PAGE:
The Great Lakes have the potential of providing over 700 Gigawatts of energy using current offshore wind power technology alone. When one considers that the entire US uses just over one terabyte, that's pretty major. Much of this energy could be sent to pumped storage and therefore converted into core energy. That doesn't even begin to consider the nation's coasts or other lakes (which bring the total offshore capacity to over four terabytes) that could use the same type of pumped storage.

Of course, since not all energy needs to be core, not all of this potential needs to be harnessed in order to greatly remove us from coal and nuclear. Even when considering the lost energy from transmission over distances, there is still far more possible energy than our requirements and this doesn't even touch on other renewables.

Yes, we have the ability to almost eliminate coal/nuclear from our country. The only thing stopping us is the fact that most energy companies make their greatest profits from building new plants - not from generating electricity. The cost of a new coal/gas plant or nuclear facility is far greater than wind farms and the maintenance of those farms is less as well.

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Response to last1standing (Reply #18)

Mon Sep 23, 2013, 09:35 PM

20. I like the idea of going big with this, but not sure we could on your scale

You need a mesa about 50 to 100 meters above the main body of water with a stable hydrology. It needs to be large and flat enough that a reservoir can be dug and not have any cracks or crevices. Then you need to bring the power lines to this as well. These areas are not as plentiful as you may think.

An alternative might be large concrete tanks the size of stadiums built on hills with tanks below. A little more costly, but could provide long term use and be located almost anywhere except flatlands. The long term benefits should be obvious.

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Response to pediatricmedic (Reply #20)

Mon Sep 23, 2013, 10:35 PM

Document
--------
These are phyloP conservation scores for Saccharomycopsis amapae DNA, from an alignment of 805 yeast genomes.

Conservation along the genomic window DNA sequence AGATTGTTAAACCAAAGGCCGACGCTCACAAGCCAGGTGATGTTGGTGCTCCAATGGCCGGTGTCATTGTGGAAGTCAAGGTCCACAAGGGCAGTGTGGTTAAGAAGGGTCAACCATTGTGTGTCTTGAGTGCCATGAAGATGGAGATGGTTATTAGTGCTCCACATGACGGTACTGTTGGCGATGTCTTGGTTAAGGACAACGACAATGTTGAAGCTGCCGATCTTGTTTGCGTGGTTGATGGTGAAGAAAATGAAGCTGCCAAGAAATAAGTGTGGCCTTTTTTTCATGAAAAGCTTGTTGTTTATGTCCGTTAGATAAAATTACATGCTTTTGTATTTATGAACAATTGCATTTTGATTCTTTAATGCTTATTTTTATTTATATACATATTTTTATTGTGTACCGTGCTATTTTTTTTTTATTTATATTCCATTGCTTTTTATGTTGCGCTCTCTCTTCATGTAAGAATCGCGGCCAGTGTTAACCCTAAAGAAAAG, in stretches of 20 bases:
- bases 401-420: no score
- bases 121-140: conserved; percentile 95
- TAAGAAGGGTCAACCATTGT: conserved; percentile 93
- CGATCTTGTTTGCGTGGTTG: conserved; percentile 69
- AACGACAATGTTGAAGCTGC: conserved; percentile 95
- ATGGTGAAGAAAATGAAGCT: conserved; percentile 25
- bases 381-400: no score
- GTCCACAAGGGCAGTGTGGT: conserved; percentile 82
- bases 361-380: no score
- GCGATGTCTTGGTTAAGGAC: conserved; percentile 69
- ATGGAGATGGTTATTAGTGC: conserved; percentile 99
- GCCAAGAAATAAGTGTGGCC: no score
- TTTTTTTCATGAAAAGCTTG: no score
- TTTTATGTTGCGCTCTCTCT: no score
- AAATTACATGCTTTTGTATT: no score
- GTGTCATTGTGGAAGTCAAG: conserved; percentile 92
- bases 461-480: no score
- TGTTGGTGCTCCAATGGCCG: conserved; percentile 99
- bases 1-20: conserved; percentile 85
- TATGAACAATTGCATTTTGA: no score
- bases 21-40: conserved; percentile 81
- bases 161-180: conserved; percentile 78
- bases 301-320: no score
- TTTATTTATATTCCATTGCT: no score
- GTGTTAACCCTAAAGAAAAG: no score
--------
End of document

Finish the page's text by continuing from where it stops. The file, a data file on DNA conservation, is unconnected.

23. Of course not every site is ideal but alternatives such as you mentioned could suffice.

Also, it's important to remember that only a certain percentage of energy created must be core. Generally, the number that opponents to renewables use is inflated but the real amount is likely to be only about 30% or so, especially if the grid is reformed to reduce waste.

Imagine a network in which most of the energy generated during the day came from solar while wind turbines filled up these pumped storage facilities for use at night with backup reserves for cloudy days and days without wind (a rarity on the Great Lakes). Of course we could keep the old plants on standby should some natural "perfect storm" arise where we have clouds/rain yet no wind for an extended period but those plants can be turned on remarkably quickly so there would be no need to run them unless a multi-day, no wind, rain storm swept the nation.

The technology is here and will only get better. The question is how long will it take to break the stranglehold of the coal and natural gas interests.

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Response to pediatricmedic (Reply #20)

Wed Sep 25, 2013, 03:47 PM

29. Convert former mountaintop removal sites to pumped-hydro.

There's your "stadium-sized tanks" without having to do much more than clay-line the scooped-out hole the coal companies left behind.

Power lines are quick and easy to build and only require about a 100' wide R.O.W., straight, and line of sight. Look at any aerial image and you can pick out all the ROWs for power and pipelines without much trouble.

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Response to pediatricmedic (Reply #5)

Mon Sep 23, 2013, 08:25 PM

16. Wind will be here forever.

 

.
.
.

oil gas,coal etc. will run out sooner or later.

What we need to improve on is STORAGE for wind and solar.

I read about a system where two huge reservoirs - one at a higher level than the other. When there is more power created than being used, they use the "spare" hydro to pump the water from the lower to the upper.

When demand increases beyond the supply, they they let the reservoirs fill in the gap.

Storage batteries of some improved design would be necessary to get away from the need of nuclear or petroleum power.

That would be nice.

CC

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Response to Bill USA (Reply #1)

Mon Sep 23, 2013, 06:14 PM

6. They're ugly!!

Seriously, that's what a RWer told me.